The kid likes me to keep my head down because he equates being noticed with being mocked. He makes me eat too much, and bad food at that. He won’t let me wear anything too smart or stylish, pointing mournfully at his own clothes – the cheap coat from the market stall, the hand-me-down trousers, the black daps. I end up watching the same old films, the same TV programmes, because he finds some comfort in them and shuts up for a few bloody minutes.

He has catalogued every time I’ve ever put my foot in my mouth or done something stupid and will suddenly remind me of those moments when I’m feeling at peace or content. How does he know the worst possible time? Does he do it with malice?

In his nastiest moments, the kid even tries to stop me writing, though he’s the one that got me started on all this. He knows the more I write, the less time I have to address his constant, petty neediness. In fact, the more I write about him, the more he fades into the background. He’s telling me right now not to post this, not to share the link on Twitter, listing reasons it will backfire on me.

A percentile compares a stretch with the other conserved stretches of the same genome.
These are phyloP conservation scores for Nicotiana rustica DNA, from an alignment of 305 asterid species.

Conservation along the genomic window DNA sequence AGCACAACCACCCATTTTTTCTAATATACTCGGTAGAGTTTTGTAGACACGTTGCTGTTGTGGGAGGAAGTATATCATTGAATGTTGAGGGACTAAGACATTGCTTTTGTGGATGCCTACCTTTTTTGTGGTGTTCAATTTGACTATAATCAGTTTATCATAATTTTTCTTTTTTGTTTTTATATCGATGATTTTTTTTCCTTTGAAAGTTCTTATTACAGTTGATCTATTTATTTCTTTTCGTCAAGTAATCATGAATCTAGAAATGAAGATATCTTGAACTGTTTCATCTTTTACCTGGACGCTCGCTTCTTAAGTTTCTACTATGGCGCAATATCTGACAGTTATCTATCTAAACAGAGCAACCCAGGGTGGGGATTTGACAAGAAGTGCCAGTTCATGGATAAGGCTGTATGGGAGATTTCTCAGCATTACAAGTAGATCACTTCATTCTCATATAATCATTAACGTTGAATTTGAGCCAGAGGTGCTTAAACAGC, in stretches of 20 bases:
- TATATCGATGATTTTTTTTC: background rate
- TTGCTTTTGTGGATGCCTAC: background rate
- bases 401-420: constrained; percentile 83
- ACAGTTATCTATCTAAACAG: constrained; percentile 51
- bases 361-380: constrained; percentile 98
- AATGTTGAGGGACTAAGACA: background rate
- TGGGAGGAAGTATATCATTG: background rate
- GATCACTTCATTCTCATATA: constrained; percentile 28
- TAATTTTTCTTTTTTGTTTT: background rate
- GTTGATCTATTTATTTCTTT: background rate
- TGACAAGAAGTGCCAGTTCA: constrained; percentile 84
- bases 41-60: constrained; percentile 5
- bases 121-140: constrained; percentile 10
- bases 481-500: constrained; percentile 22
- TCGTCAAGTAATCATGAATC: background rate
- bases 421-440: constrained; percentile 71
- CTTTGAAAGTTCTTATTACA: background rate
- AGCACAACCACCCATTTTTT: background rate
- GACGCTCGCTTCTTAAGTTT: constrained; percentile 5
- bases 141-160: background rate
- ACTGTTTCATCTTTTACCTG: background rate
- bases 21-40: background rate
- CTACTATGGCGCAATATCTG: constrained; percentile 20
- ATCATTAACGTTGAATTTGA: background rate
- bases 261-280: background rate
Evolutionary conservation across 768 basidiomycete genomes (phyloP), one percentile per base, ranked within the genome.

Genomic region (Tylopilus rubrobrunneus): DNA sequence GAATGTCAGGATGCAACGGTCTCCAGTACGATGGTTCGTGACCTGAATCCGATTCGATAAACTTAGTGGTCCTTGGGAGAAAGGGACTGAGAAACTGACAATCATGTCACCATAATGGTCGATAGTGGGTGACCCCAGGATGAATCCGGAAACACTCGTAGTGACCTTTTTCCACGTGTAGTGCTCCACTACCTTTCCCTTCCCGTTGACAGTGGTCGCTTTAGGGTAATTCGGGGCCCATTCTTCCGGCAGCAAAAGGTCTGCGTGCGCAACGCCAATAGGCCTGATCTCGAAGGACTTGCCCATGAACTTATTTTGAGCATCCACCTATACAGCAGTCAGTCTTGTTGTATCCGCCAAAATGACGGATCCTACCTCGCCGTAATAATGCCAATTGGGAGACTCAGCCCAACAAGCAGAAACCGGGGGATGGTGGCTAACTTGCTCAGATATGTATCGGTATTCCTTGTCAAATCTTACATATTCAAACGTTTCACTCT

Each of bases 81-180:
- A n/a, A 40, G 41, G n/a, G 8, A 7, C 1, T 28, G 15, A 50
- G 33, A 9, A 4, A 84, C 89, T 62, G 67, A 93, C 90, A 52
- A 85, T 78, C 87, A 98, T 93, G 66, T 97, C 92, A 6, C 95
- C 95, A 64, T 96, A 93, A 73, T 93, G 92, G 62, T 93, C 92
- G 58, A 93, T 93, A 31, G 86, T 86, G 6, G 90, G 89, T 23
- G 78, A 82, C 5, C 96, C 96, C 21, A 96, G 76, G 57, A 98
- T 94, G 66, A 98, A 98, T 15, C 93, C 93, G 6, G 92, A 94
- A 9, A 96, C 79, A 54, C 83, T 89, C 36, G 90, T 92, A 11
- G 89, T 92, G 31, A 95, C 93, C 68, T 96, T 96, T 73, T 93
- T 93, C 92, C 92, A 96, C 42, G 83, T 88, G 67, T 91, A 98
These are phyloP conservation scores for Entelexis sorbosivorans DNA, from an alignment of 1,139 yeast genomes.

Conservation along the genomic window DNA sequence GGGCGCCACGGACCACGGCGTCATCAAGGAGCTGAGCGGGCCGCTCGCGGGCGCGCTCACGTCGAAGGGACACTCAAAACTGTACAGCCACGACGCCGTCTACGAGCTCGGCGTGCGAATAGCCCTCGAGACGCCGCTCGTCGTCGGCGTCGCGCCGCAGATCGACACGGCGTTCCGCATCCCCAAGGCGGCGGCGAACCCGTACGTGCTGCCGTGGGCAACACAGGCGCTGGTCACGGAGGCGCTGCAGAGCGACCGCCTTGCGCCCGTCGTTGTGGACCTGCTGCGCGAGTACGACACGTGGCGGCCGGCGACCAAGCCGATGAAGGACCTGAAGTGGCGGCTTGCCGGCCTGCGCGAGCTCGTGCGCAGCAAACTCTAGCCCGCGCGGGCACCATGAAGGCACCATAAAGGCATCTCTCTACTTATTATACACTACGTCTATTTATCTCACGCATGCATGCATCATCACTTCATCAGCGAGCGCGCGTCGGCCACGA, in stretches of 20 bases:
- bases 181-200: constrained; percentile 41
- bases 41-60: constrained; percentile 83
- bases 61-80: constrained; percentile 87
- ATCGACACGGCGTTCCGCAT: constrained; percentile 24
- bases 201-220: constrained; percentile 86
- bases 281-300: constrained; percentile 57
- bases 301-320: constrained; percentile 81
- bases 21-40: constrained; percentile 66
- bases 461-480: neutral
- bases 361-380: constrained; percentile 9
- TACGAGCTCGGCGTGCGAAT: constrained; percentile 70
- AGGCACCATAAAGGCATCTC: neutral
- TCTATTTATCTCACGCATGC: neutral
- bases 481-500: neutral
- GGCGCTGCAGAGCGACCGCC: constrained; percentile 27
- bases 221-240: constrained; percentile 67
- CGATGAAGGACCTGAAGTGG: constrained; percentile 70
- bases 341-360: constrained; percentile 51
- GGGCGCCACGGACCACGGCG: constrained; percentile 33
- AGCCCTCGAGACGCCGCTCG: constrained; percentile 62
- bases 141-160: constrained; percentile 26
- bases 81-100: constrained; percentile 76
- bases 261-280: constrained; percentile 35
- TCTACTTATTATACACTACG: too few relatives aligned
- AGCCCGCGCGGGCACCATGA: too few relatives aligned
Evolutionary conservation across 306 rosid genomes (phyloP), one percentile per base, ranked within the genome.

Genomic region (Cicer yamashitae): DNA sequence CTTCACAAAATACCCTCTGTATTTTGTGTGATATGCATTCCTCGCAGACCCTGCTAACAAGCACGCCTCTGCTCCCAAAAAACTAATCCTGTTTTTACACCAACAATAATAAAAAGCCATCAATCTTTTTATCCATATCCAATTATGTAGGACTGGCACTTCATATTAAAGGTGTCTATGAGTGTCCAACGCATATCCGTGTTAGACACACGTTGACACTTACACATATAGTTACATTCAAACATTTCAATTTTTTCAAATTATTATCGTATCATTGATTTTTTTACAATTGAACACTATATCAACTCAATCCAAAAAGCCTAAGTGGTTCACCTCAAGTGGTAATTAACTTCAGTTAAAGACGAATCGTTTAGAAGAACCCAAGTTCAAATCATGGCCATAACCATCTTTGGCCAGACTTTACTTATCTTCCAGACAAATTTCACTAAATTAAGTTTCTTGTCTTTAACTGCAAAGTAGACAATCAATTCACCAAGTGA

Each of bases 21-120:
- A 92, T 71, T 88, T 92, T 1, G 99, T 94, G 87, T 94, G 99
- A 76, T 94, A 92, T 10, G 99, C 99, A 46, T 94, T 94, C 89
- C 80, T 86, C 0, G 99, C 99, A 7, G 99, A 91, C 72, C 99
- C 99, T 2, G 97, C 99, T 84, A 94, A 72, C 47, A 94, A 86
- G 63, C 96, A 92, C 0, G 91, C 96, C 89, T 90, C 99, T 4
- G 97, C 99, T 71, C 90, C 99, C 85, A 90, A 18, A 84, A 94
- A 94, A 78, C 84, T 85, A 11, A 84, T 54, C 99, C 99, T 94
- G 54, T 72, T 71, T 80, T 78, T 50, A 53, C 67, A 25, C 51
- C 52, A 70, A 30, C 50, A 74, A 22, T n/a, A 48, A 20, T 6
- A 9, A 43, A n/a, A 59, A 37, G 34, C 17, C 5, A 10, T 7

Of course he’s not all bad. If it wasn’t for the kid it would never occur to me to stop by the waterside and skim stones, or sit cross-legged building sandcastles. Every now and then – this is when I like him best – he laughs, and it’s a lighter, freer laugh than mine.

And when I see the kids some other people have to drag around with them – bruised, broken, full of rage – I know I got off easy.

True Crime

Policeman.
A mural in South London.

There are lots of problems with ‘true crime’ writing.

First, so much of it feels as if it’s been written by a sweaty Dennis Franz-alike wearing a dirty vest in a seedy hotel. As if the writers would actually like to be doing the kinds of things they’re writing about, and are writing for people who feel the same. Pornography for repressed psychos, basically, or at least the chronically morbid.